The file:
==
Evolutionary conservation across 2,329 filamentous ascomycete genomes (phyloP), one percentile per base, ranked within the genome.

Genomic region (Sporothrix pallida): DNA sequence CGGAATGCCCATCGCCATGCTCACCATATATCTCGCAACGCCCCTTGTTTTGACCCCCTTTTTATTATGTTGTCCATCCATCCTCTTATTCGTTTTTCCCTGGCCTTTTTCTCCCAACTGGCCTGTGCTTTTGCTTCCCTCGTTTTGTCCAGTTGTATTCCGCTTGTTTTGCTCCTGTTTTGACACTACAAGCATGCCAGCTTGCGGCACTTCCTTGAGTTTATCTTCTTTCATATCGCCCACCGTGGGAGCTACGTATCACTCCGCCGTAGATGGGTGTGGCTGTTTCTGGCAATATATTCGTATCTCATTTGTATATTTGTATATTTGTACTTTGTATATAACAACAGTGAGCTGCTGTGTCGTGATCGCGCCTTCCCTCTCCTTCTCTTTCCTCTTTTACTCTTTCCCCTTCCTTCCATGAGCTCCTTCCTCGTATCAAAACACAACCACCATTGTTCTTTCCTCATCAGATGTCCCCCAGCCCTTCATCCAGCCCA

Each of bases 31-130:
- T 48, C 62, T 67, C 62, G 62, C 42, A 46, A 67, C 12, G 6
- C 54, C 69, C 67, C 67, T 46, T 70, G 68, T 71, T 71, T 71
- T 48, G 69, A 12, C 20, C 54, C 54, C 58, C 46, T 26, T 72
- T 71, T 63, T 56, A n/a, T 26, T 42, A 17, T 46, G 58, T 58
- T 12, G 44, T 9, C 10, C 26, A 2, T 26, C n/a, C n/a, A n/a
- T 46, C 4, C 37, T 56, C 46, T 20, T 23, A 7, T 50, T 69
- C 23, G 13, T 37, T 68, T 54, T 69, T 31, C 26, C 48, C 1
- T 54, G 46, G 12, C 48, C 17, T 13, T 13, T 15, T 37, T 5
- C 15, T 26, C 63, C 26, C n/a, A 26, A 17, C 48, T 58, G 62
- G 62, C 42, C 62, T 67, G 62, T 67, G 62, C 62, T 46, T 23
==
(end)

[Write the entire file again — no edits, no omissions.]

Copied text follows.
Evolutionary conservation across 2,329 filamentous ascomycete genomes (phyloP), one percentile per base, ranked within the genome.

Genomic region (Sporothrix pallida): DNA sequence CGGAATGCCCATCGCCATGCTCACCATATATCTCGCAACGCCCCTTGTTTTGACCCCCTTTTTATTATGTTGTCCATCCATCCTCTTATTCGTTTTTCCCTGGCCTTTTTCTCCCAACTGGCCTGTGCTTTTGCTTCCCTCGTTTTGTCCAGTTGTATTCCGCTTGTTTTGCTCCTGTTTTGACACTACAAGCATGCCAGCTTGCGGCACTTCCTTGAGTTTATCTTCTTTCATATCGCCCACCGTGGGAGCTACGTATCACTCCGCCGTAGATGGGTGTGGCTGTTTCTGGCAATATATTCGTATCTCATTTGTATATTTGTATATTTGTACTTTGTATATAACAACAGTGAGCTGCTGTGTCGTGATCGCGCCTTCCCTCTCCTTCTCTTTCCTCTTTTACTCTTTCCCCTTCCTTCCATGAGCTCCTTCCTCGTATCAAAACACAACCACCATTGTTCTTTCCTCATCAGATGTCCCCCAGCCCTTCATCCAGCCCA

Each of bases 31-130:
- T 48, C 62, T 67, C 62, G 62, C 42, A 46, A 67, C 12, G 6
- C 54, C 69, C 67, C 67, T 46, T 70, G 68, T 71, T 71, T 71
- T 48, G 69, A 12, C 20, C 54, C 54, C 58, C 46, T 26, T 72
- T 71, T 63, T 56, A n/a, T 26, T 42, A 17, T 46, G 58, T 58
- T 12, G 44, T 9, C 10, C 26, A 2, T 26, C n/a, C n/a, A n/a
- T 46, C 4, C 37, T 56, C 46, T 20, T 23, A 7, T 50, T 69
- C 23, G 13, T 37, T 68, T 54, T 69, T 31, C 26, C 48, C 1
- T 54, G 46, G 12, C 48, C 17, T 13, T 13, T 15, T 37, T 5
- C 15, T 26, C 63, C 26, C n/a, A 26, A 17, C 48, T 58, G 62
- G 62, C 42, C 62, T 67, G 62, T 67, G 62, C 62, T 46, T 23